Volume 26, 1 (2017)

2017 V26.1-01.jpg
2017 V26.1-01.jpg

Volume 26, 1 (2017)

10.00

CONTENTS 

Editorial - Christine Stevens

Contributions to the UKAGP conference celebrating 25 years of the BGJ

Three levels of training - Peter Philippson

Hopes, fears, and enduring relational themes - Lynne Jacobs

A Gestalt approach to social change - Joseph Melnick

From loses of ego functions to the dance steps between psychotherapist and client. Phenomenology and aesthetics of contact in the psychotherapeutic field - Margherita Spagnuolo Lobb

Response-ability - Gaie Houston

Articles

'Are we becoming bullies?' A case study of stress, communication, and Gestalt interventions among humanitarian workers

Gestalt as a relational approach to Organisational Development - Marie-Anne Chidiac

The child and the parents in psychotherapy: expanding the Gestalt therapy view - Sheila Maria Da Rocha Antony 

Book review

19 voices on the self. A review of Self. A Polyphony of Contemporary Gestalt Therapists edited by Jean-Marie Robine - Frans Meulmeester

Notices

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Three levels of training - Peter Philippson

Abstract: I distinguish three stages that, in my experience as a trainer and supervisor, trainees and beginning Gestalt psychotherapists go through on their way to understanding the Gestalt approach: reflecting the client, paying attention to their own experience, and speaking to the relationship. I discuss these levels in relation to Gestalt theory and Daniel Stern's writing. 

Key words: training, Gestalt, supervision, Stern, relational, intersubjectivity, self, egotism

Hopes, fears, and enduring relational themes

Abstract: Gestalt therapists have struggles to import insights from psychoanalytic understandings of transference into the practice of Gestalt therapy. However, we have also realised the limits and historical baggage associated with the concept. I recommend a practice and a supporting set of ideas around a concept of 'enduring relational themes' (ERTs) as an adequate and epistemologically congruent replacement for transference, I will elaborate on the concept and clinical utility of working with ERTs. The ERTs are evident and best worked with, as they show up in the therapy process, primarily in the hopes and fears clients experience regarding the therapeutic relationship. 

Key words: enduring relational themes (ERTs), transference, Gestalt, therapeutic

A Gestalt approach to social change - Joseph Melnick

Abstract: Our world is filled with complexity and conflict. I believe the creation and implementation of a healthy process is essential for cultures and societies to become more inclusive, collaborative, respectful and ideally more peaceful. In this way, positive social change can occur.

In this paper, I begin by first defining social change and then describing some important factors that inhibit it. These often include powerful tribal dynamics that can result in narrow, irrational, simplistic and deeply entrenched identities. I content that the Gestalt approach, originally designed to work therapeutically with individuals, has much relevance in addressing social change situations. I trace how the expansion of the Gestalt approach to couples, families, groups, teams and organisations provided the theoretical base for the development of the contemporary Gestalt social change consultant. During the evolution, managing our passion and advocacy for causes has been of prime importance so that we can become advocates for a healthy process. I then describe a set of theoretical concepts and values that inform our work and are essential for dealing with conflict in the field of social change. I end with a case study.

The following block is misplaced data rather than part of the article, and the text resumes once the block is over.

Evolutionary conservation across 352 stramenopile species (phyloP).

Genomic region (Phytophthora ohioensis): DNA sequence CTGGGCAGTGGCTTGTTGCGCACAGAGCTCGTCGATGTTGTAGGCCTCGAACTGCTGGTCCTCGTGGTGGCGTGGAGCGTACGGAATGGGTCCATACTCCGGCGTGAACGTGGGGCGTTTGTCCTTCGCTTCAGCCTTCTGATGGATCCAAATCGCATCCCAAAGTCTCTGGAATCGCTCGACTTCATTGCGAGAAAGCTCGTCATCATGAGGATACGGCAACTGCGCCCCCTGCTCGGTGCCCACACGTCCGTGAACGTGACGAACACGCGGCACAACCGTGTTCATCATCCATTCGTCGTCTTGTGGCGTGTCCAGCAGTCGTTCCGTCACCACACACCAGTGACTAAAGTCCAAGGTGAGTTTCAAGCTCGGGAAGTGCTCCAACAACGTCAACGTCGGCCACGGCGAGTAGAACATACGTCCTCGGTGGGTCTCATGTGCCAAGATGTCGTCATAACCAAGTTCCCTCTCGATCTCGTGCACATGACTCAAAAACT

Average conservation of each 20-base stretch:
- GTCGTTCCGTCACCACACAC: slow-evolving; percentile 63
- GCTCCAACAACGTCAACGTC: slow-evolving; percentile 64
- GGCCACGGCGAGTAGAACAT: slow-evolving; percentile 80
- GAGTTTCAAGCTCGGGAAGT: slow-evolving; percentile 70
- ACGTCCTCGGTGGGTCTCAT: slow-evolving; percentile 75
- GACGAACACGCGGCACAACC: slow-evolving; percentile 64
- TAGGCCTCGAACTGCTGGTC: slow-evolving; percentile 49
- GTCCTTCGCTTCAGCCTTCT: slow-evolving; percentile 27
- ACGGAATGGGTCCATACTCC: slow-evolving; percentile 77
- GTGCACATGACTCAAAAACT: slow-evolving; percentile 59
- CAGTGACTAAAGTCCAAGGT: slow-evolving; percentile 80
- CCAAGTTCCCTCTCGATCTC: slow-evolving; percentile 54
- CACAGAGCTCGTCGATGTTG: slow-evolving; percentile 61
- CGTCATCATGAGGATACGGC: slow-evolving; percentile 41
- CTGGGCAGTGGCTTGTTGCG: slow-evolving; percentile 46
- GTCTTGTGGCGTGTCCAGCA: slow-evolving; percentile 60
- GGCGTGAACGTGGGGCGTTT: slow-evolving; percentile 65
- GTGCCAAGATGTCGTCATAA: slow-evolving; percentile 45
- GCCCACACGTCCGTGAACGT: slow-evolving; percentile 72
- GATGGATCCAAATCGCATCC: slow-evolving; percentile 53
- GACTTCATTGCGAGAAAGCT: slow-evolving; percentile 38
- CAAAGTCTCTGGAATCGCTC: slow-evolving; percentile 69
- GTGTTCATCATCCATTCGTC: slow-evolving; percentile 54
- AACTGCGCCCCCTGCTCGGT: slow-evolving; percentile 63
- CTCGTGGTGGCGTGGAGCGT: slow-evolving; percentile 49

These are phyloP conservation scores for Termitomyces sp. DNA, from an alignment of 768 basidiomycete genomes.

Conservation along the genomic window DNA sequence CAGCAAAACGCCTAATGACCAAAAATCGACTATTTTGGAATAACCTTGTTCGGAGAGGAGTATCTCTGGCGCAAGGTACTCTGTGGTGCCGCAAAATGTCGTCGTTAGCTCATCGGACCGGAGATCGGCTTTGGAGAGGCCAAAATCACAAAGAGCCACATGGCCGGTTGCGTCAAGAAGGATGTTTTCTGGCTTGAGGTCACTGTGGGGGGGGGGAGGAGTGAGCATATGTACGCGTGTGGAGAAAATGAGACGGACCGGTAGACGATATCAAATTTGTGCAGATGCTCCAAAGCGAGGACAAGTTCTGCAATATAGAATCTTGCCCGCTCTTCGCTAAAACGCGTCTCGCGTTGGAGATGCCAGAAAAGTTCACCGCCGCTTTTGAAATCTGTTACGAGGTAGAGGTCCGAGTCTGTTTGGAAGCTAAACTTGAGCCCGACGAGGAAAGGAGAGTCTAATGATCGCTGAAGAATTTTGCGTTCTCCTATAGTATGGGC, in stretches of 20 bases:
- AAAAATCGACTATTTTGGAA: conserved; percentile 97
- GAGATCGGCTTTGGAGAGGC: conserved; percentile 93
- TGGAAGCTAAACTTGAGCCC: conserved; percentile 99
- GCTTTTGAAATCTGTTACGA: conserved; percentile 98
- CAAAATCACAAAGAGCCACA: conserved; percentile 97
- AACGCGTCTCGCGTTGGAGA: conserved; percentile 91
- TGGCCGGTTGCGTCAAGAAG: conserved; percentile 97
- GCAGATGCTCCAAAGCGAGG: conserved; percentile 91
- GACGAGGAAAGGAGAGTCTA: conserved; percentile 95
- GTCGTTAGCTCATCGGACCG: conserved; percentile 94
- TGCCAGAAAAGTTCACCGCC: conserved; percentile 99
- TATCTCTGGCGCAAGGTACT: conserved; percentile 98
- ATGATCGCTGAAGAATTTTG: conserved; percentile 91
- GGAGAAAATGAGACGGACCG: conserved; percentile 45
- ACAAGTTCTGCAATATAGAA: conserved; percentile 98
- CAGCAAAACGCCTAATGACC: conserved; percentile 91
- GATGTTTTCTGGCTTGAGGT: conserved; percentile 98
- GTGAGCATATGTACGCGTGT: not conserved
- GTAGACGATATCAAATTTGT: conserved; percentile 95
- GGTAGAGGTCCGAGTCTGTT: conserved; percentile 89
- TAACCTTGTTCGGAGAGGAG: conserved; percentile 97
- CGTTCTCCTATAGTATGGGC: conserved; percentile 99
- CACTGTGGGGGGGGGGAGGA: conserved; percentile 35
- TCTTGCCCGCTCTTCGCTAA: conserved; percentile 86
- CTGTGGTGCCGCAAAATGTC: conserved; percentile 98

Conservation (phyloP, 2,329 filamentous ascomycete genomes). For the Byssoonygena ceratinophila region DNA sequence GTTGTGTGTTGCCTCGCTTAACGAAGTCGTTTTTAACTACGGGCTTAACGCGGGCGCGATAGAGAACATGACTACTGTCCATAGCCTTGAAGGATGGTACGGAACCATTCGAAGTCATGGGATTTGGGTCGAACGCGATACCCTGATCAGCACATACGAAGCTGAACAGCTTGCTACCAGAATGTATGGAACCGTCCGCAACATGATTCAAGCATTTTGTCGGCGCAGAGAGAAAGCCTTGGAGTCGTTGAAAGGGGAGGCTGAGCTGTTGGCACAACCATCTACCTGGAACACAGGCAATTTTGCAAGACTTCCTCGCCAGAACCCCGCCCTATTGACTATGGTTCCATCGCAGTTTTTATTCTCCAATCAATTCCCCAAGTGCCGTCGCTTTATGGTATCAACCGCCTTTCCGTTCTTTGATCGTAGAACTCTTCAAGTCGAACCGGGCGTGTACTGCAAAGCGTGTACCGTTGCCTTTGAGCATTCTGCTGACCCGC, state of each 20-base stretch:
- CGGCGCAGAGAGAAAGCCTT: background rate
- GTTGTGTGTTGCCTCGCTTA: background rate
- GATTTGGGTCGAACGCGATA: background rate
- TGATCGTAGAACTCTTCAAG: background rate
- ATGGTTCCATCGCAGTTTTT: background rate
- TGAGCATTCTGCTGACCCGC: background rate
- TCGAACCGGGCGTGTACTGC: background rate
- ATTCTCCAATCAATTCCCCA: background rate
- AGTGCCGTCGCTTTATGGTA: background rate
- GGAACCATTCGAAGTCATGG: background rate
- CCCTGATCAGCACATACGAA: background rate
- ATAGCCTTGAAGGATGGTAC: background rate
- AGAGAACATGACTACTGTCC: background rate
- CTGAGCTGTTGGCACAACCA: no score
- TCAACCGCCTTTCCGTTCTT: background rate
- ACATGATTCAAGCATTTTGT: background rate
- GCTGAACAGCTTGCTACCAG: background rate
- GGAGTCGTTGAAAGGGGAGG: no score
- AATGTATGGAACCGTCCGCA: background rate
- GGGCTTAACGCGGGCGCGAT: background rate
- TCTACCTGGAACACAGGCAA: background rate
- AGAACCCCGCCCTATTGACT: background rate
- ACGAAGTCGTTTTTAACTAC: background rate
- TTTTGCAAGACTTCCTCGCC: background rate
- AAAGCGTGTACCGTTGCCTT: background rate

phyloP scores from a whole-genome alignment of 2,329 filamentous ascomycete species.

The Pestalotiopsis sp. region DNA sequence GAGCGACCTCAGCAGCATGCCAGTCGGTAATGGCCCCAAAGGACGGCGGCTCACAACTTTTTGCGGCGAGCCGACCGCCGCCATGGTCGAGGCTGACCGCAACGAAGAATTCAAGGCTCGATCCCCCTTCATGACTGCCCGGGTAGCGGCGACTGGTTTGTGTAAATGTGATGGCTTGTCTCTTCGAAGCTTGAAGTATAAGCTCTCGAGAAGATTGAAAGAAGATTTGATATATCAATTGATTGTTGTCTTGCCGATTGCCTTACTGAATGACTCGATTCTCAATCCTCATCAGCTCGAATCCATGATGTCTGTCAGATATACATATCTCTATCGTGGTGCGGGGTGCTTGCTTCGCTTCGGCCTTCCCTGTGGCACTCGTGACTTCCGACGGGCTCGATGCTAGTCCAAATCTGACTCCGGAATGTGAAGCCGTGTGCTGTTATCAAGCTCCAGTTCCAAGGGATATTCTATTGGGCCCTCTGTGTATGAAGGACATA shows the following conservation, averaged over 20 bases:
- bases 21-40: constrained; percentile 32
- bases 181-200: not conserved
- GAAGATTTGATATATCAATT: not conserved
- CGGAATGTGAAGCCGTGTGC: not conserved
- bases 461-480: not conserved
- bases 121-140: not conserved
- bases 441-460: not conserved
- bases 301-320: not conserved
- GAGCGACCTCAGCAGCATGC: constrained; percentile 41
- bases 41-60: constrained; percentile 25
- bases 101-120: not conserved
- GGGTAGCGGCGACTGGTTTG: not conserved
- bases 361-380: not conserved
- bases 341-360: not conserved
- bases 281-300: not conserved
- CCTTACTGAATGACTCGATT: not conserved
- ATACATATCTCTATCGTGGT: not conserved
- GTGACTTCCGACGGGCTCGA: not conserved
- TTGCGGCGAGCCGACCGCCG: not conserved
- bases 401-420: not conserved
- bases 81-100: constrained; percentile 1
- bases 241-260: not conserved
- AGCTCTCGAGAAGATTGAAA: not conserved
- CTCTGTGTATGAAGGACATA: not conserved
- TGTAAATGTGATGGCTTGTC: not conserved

Key words: social change, resistance, conflict, advocacy, empathy.

From the losses of ego functions to the dance steps between psychotherapist and client. Phenomenology and aesthetics of contact in the psychotherapeutic field - Margherita Spagnuolo Lobb

Abstract: This paper tries to describe the actual contact-making between client and therapist as a co-created dance. It basically makes a proposal to get rid of the individualistic language that is still in Gestalt therapy's categories called 'losses of ego functions', by using the idea of dance, which includes the feelings and the movements of both therapist and client. This perspective is in line with contemporary studies of neurosciences, intersubjective and relational psychoanalysis; it also allows the therapist to stay with the spontaneity of the co-creation of the therapeutic contact (the dance steps), and at the same time to include developmental and psychopathological aspects of the experience (the polyphonic development of domains), as part of the experience of the ground, as a music of 'steps' that the client takes in the therapeutic situation.

Key words: dance steps, aesthetic relational knowledge, field, contact boundary, losses of ego functions, polyphonic development of domains

Response-ability - Gaie Houston

Editor's note: Gaie was one of several UK contributors invited to respond briefly to the question: what is important to contemporary Gestalt therapy? This contribution forms part of the discussion taking place at the UKAGP conference celebrating twenty-five years of the BGJ.

Abstract: This article invites discussion that will enlarge participants' response-ability, through the exchange of both their difficulties and creativity. New social media need considered responses. So also do the many threatening political, geophysical, and cultural events that are background to, or emerge as, the troubles that clients bring to therapy.

Key words: responsibility, response-ability, power, powerlessness, politics, abuse, social media, primary response, out of touch